In this context, varied pathological findings have been reported for PA, making it difficult to diagnose using a biopsy specimen. In our patient, interestingly, the overview and biphasic cell population obtained from the CT-guided biopsy were garbled because only a part of the tumor was gathered. However, the surgical specimen exhibited a biphasic cell population with varying proportions of epithelial cells and modified myoepithelial cells intermingled with myxoid or chondroid stroma. Finally, based on the cumulative findings, the patient was diagnosed with PA of the lung. Thus, we can frequently only confirm the diagnosis of a portion of the tumor appearing from the biopsy specimen without proving the biphasic cell population. Due to this, there are many cases of PA that are difficult to diagnose using a biopsy specimen.
Importantly, PA may possibly undergo malignant transformation, metastases, or recurrence, as has been reported in 10–22% of patients with PA (2). Moran et al. (3) reported that tumors with malignant features in components such as prominent necrosis, cellular atypia, ≥5 mitoses per 2 mm2, and vascular invasion are predisposed to develop recurrent and metastatic PA. For reference, this case did not exhibit mitoses or prominent necrosis but revealed a mild cellular atypia. Furthermore, Moran et al. described that PA with these components should be called carcinoma ex PA, malignant mixed tumor (3). In contrast, Tokunaga et al. (4) reported a case of recurrence as pleural dissemination after percutaneous CT-guided needle biopsy, followed by the complete resection of PA. Tokunaga et al. stated that there is a possibility that the local failure is associated with percutaneous needle biopsy, and as such, warrants attention.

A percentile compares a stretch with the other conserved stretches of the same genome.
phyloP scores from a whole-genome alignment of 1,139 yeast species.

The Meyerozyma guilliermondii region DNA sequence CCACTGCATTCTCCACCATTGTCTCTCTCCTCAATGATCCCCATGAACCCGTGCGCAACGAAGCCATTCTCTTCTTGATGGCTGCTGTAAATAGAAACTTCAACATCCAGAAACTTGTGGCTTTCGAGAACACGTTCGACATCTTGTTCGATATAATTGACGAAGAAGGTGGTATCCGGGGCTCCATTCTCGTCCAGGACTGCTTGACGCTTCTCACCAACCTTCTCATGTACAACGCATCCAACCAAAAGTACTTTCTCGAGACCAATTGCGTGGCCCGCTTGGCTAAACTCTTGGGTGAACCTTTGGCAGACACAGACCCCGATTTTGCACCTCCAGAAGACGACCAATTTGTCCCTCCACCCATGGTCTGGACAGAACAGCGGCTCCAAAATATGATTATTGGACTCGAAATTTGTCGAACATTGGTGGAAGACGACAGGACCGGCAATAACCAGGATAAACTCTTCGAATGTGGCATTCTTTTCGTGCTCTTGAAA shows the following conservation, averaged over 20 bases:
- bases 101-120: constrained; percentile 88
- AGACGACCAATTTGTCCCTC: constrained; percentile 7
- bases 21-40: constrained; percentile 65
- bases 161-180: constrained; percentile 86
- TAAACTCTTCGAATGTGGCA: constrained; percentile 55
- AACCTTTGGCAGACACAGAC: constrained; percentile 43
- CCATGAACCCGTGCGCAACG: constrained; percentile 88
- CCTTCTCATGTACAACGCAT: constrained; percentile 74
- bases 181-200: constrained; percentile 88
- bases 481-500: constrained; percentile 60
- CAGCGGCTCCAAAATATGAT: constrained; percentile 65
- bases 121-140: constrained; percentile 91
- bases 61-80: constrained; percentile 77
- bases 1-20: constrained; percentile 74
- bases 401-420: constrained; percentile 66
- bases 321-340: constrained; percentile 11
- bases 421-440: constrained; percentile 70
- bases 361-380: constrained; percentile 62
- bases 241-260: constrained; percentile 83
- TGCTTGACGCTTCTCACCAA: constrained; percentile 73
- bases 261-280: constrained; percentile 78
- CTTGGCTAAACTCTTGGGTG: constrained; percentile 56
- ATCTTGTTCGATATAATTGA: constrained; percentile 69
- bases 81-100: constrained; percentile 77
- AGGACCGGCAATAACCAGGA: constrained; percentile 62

Owing to its rarity, the best treatment options for PA of the lung remain to be established. Most of the past reports described surgical resection for PA. Furthermore, some reports described the local recurrence and metastasis of PA after surgery, whereas others reported the difficulty in diagnosing PA using biopsy specimen or intraoperative frozen section. Therefore, we recommend performing lobectomy in proportion to the malignant tumor if the patients have a good general condition and normal lung function.
We have reported an extremely rare case of PA. The pathological findings of the disease were different between CT-guided biopsy specimen and surgical specimen, and this made the diagnosis difficult. Considering that PA can occasionally develop recurrence and metastases after surgery, we highly recommend that surgical treatment and postoperative surveillance be performed in proportion to the malignant tumor.
We thank S Matsumoto, A Kuroda, T Nakamichi, A Fukuda for their comments on the manuscript.
Conflicts of Interest: The authors have no conflicts of interest to declare.
Informed Consent: Witten informed consent was obtained from the patient for the writing of this manuscript.
- Wang Y, Lei L, Jiang GY, et al. Primary pleomorphic adenoma of the lung with positive staining of TTF-1: a case report and review of literature. Int J Clin Exp Med 2018;11:378-83.
- Travis WD, Brambilla E, Burke AP, et al. WHO classification of tumours of the lung, pleura, thymus and heart. Lyon: International Agency for Research on Cancer, 2015.
- Moran CA, Suster S, Askin FB, et al. Benign and malignant salivary gland-type mixed tumors of the lung. Clinicopathologic and immunohistochemical study of eight cases. Cancer 1994;73:2481-90. [Crossref] [PubMed]
- Tokunaga T, Kunou H, Ishida D, et al. Pleural recurrence after surgery for pleomorphic adenoma arising from peripheral lung: computed tomography-guided percutaneous needle biopsy as a possible mechanism of local failure. Gen Thorac Cardiovasc Surg 2015;63:478-82. [Crossref] [PubMed]